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Fuller, whose scenes are highly charged, communicates the emotional cost of the terrible choice Noxolo is forced to make.  Her relationship to Marcel, her closest friend and employer at a London bar, moves from easy camaraderie to deadly serious threats as Brannon, in a touching performance, begs her to stay, reminding her of the horrors they have both faced in South Africa.  His anguish is tangible, as he sees that his exhortations have no effect on her.

Kani, as Noxolo’s brother Sicelo, morphs effortlessly from a lovable charmer, as he serves as tour guide for Gregory (offering him beautiful women), to a frightening homophobe, urging his sister to marry a man and have children.  Braun’s Gregory, having finally stumbled upon a promising story about the underbelly of South African society, is drawn in by Noxolo’s search for Mbane, and is willing to risk everything to land this story. The actor reveals a combination of kindness, fearlessness and ambition, as he tries to navigate these complex waters.

Director Ali has selected a design team to match his intense  directing style.  The most astonishing element of the physical production is Dane Laffrey’s set.  Despite Silverman’s suggestion that “the set must be suggestive and spare,” the stage is dominated up by an enormous dark cube, one edge facing the audience, extending from floor to ceiling. The only visible onstage furniture is a movable bar in the stage left corner, and a table and two chairs in the stage right corner.  In a striking lighting design by Lap Chi Chu, the proscenium is ringed with bright lights above and on the sides that are illuminated between scenes.  During these breaks Sound designer Palmer Hefferan offers Rap music, the cheers and celebrations of World Cup aficionados, and loud, ominous rumblings.  When the cube is finally pried open, it reveals Pretty Mbane’s brightly-colored lodging occupying center stage, which is odd because so few of the scenes take place there.   But the centrality of her room’s position reflects the life-and-death struggle faced by South Africa’s LBGT community.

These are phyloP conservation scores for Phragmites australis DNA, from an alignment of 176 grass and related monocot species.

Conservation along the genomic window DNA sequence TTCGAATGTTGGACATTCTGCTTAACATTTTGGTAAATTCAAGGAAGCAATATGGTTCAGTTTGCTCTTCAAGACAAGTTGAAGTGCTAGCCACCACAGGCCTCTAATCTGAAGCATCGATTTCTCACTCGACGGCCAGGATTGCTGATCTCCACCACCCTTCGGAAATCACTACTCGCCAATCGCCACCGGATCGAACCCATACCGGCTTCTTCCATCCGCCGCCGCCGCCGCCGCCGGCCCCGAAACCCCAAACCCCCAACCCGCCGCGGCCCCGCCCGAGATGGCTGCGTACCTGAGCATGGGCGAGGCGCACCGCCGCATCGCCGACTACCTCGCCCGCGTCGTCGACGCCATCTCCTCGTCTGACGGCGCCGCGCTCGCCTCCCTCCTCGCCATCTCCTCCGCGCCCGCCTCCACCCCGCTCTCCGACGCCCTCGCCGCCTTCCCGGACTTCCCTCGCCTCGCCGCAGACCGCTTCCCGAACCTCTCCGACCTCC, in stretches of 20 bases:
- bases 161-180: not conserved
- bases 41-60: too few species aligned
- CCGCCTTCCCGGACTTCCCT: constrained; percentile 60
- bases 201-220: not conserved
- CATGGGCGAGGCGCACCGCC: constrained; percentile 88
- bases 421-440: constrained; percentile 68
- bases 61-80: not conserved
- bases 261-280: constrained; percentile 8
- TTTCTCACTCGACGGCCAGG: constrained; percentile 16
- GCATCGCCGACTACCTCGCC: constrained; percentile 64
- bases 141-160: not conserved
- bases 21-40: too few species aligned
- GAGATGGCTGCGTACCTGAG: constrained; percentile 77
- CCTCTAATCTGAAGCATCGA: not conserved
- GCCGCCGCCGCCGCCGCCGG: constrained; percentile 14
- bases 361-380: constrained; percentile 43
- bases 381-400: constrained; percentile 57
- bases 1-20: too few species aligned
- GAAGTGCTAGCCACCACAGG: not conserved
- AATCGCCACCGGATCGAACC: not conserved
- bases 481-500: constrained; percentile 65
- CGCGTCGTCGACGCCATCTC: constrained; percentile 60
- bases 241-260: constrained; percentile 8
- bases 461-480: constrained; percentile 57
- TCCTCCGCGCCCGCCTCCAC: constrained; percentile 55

Dangerous House grips the audience from start to finish. Soon Williams College students will return to the campus and the lights of the Williamstown Theatre Festival will be dark until next summer.  Catch this production before it’s too late.

DANGEROUS HOUSE runs from August 8—19.  Tickets may be purchased online at wtfestival.org or call 413-458-3253.

Williamstown Theatre Festival presents DANGEROUS HOUSE by Jen Silverman.  Directed by Saheem Ali.  Cast:  Samira Wiley (Pretty Mbane), Alfie Fuller (Noxolo), Phillip James Brannon (Marcel), Atandwa Kani (Sicelo), Michael Braun (Gregory).  Scenic Design:  Dane Laffrey; Costume Design:  Dede Ayite; Lighting Design:  Lap Chi Chu; Sound Design:  Palmer Hefferan; Dialect Coach:  Barbara Rubin; Production Stage Manager:  Ellen Goldberg.

Running Time:  90 minutes, no intermission.  Williamstown Theatre Festival, Nikos Stage, 1000 Main Street, Williamstown, MA., from August 8; closing August 19. https://wtfestival.org/